Implementation costing method

The 4 steps comprised 10 major categories of activities, each of which was costed separately and aggregated to produce a total cost for each of the 4 steps. The costs for each of the 4 steps were then aggregated to produce an overall cost for intervention development. Table 1 lists 10 major categories of activity of which 2 are non-essential activities considered as part of a scenario analysis. Micro costing techniques were applied where all relevant cost components were identified at a detailed level and resource inputs are weighted by unit costs [31]. Data sources included time logs, payroll data, salary scales, an online financial management system, invoices, and purchase orders. Where time log data were not available, research staff who contributed time to the development of the intervention were asked to describe their involvement and recall the approximate time required to complete specific intervention development tasks. Costing was conducted in accordance with guidelines published by the Health Information and Quality Authority (HIQA) in Ireland [32]. Costs are presented in 2019 Euro.

Personnel (indirect) costs

The involvement of all individuals in each of the major activity categories, the specific nature of the activities they conducted, and the duration of their involvement were documented retrospectively. The name, profession, and grade of the person who conducted these activities, the date of activities, time spent on the activity and a description of the activities were recorded on a spread sheet in Microsoft Excel [33]. The time designated to each of these tasks was mainly self-reported by researchers, with some exceptions, for example, interview audio files, travel time, and documented scheduled meetings. Time was retrospectively gathered from researchers by reviewing calendars, emails, meeting files, personal notes and data collected. Stakeholders’ (people with diabetes, HCPs) involvement and the time they volunteered to the intervention development process were also captured. This is in line with best practice for Patient and Public Involvement (PPI) in research [34]. These resource inputs were identified and reported by researchers who interviewed the stakeholders and conducted focus groups with them. Research staff involved in intervention development included students, research assistants, research support officers, and post-doctoral researchers. Researcher salaries were sourced from the Irish Universities Association Research Salary Guidelines [35]. Academic staff involved in intervention development included the following grades: lecturer, senior lecturer, and professor. All academic salaries, past and present, were sourced from the Human Resources department in University College Cork. The most recent published salary scales are available on the university’s website [36]. Health care professionals involved in intervention development included general practice administrators, general practice nurses, diabetes nurse specialists, general practitioners and ophthalmologists. Health service salaries were sourced from published pay scales of the Health Service Executive in Ireland [37]. In the case of people with diabetes (who participated in both interviews (step 2) and the consensus process (step 3) and patient representatives, occupation data were not gathered. A salary equivalent of average annual earnings, as published by the Central Statistics Office in Ireland [38], was assumed for these individuals. A graphic designer was also employed to design intervention materials and an annual salary was sourced from publicly available data. All salaries used in the base case calculation are available in Additional file 1. In line with established guidelines in Ireland [32], all salaries were adjusted for pay-related social insurance (10.75% of salary), pension costs (4% of salary) and overheads (25% of salary). A 37-h working week was assumed for all individuals and the cost of their time was calculated on a per minute basis. While in Ireland, certain personnel, that is, collaborators with specific expertise who advise on critical elements of the project, are not typically reimbursed as part of the research funding model. This is not the case internationally, for example, in the USA [39]. Therefore, we have incorporated the opportunity cost of their time in the current analysis.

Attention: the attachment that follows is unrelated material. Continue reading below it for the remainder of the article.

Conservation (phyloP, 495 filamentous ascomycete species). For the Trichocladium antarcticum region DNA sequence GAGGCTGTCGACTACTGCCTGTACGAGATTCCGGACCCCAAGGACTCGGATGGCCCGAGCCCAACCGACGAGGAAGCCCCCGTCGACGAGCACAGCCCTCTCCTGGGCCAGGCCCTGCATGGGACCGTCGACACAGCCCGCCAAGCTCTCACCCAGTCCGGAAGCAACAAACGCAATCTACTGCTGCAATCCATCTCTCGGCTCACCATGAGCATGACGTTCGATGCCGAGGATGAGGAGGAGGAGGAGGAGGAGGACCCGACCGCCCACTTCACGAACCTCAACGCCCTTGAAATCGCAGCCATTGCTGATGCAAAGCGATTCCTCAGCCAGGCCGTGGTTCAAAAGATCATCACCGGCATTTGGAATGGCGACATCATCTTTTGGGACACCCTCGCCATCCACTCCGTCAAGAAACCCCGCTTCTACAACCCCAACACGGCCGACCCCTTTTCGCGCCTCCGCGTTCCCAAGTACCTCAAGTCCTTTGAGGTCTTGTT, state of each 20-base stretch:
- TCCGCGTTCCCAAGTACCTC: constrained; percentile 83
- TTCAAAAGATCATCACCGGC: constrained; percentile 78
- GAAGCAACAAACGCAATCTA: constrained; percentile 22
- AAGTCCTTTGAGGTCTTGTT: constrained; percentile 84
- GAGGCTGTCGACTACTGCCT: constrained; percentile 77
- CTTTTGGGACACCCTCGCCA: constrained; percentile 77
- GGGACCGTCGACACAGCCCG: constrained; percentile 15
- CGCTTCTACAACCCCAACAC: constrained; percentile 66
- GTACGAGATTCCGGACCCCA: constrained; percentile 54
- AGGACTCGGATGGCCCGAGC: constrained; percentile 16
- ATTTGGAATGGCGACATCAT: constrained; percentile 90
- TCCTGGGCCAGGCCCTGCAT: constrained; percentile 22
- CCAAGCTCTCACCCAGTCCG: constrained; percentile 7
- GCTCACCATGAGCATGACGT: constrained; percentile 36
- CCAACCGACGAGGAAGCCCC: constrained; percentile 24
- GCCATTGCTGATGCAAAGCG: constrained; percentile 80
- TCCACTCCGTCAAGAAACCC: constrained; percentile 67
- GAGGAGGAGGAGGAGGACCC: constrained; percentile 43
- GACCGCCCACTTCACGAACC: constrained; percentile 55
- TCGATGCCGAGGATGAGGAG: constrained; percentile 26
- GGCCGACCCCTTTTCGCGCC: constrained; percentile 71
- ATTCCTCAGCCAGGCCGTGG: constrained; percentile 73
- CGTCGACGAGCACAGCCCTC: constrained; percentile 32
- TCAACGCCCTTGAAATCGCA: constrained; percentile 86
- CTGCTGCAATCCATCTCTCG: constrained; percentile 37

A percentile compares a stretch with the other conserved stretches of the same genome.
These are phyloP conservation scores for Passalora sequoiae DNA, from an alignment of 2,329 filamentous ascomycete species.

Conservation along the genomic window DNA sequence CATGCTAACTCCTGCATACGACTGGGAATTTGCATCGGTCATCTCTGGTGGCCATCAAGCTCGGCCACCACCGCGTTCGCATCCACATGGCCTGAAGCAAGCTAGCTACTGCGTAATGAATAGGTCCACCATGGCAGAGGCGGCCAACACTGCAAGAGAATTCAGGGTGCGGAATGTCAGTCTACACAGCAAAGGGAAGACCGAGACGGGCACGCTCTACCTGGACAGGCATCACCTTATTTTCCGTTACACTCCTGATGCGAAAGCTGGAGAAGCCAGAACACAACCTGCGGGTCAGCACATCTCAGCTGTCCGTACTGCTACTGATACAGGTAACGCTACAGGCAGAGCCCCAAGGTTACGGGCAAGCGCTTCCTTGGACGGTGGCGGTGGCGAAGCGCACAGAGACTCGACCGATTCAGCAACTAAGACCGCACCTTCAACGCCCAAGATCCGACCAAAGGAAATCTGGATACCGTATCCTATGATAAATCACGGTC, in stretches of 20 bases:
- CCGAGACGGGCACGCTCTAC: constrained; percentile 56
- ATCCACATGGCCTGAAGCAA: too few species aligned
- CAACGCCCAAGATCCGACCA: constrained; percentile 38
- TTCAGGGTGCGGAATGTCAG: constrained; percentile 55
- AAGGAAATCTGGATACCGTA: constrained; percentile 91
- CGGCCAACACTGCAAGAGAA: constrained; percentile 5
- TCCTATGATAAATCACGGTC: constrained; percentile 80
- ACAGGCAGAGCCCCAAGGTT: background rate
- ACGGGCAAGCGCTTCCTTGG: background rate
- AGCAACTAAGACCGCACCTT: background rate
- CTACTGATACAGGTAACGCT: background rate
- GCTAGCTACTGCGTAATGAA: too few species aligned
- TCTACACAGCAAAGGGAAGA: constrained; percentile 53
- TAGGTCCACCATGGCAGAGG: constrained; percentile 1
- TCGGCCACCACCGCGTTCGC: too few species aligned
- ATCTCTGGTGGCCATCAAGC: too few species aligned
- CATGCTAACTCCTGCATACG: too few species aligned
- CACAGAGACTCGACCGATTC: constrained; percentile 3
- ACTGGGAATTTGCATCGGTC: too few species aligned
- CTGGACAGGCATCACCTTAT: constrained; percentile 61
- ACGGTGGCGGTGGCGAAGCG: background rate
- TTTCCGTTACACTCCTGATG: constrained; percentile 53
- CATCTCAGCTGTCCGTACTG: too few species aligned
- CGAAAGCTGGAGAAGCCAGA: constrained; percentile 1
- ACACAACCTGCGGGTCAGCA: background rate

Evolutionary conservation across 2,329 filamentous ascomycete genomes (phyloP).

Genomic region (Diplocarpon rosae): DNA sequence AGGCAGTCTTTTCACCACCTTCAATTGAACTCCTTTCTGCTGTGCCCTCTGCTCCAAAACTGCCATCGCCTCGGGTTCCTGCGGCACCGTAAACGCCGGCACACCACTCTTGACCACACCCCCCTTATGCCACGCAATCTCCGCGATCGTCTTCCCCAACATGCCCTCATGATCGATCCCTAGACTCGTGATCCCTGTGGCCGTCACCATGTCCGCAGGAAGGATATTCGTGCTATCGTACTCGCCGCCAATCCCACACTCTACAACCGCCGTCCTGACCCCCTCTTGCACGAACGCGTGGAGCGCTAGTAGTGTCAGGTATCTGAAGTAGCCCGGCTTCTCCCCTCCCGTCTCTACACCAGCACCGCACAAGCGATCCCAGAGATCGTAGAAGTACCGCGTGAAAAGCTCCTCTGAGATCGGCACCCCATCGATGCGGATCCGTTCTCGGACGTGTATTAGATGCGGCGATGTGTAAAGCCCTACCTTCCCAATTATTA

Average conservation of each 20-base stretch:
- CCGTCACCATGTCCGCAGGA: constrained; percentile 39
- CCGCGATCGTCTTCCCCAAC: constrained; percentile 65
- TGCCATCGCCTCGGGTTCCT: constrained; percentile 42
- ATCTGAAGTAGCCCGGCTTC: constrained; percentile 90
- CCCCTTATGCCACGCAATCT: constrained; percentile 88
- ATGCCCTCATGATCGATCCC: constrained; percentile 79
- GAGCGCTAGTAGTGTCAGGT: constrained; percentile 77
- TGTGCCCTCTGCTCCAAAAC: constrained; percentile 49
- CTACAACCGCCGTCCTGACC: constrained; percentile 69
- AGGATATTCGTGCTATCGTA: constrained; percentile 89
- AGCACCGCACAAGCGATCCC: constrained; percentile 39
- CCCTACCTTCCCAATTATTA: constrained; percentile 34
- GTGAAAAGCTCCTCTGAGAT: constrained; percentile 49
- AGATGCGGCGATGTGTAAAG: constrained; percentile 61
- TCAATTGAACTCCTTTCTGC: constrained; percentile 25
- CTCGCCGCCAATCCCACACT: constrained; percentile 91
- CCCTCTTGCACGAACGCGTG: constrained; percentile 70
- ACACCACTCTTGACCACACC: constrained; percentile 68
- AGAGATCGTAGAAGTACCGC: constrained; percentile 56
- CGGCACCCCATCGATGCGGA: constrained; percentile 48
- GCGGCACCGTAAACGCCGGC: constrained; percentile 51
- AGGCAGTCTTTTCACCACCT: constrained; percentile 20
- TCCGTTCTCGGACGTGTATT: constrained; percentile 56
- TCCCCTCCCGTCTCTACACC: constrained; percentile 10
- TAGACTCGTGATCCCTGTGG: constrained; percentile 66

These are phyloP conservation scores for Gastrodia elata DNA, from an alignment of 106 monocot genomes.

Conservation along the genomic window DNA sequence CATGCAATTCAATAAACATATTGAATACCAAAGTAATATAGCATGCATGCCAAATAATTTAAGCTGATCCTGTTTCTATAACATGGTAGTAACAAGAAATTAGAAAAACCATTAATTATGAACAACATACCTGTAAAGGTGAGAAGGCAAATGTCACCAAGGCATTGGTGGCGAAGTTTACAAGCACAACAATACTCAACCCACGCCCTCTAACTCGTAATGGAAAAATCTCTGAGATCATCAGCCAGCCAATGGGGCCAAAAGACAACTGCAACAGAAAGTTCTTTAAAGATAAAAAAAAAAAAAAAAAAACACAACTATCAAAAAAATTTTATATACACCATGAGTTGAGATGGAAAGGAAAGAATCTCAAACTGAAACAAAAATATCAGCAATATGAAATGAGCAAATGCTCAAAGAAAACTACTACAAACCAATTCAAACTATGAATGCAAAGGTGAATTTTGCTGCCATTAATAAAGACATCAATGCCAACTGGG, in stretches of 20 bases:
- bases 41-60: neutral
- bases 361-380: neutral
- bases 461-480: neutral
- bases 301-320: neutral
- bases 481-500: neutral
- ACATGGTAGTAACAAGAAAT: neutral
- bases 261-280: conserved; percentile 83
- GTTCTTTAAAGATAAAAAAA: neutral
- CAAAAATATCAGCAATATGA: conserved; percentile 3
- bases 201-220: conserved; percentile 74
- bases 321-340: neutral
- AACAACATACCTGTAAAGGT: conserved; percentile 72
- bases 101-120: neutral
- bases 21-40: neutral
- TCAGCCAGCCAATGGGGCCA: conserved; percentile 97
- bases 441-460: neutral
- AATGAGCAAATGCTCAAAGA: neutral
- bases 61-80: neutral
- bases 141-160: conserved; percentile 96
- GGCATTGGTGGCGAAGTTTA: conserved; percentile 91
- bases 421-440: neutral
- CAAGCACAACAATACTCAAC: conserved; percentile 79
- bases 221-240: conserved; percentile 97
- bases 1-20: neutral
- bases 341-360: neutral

Non-personnel (direct) costs

Non-personnel direct costs mainly comprised (i) mileage, travel costs, hotel accommodation and subsistence for travelling researchers; (ii) stationery, postage, phone calls and text messages for patient and professional interview recruitment and consensus process recruitment; (iii) catering and room hire for the consensus process and PPI meetings; (iv) transcription services; and (vi) content review of intervention materials by the National Adult Literacy Agency. Where data allowed, itemisation of individual resource items was conducted, and unit costs were applied to value resources. Where data were not available, the actual cost paid (per invoices) was used.

Sensitivity analysis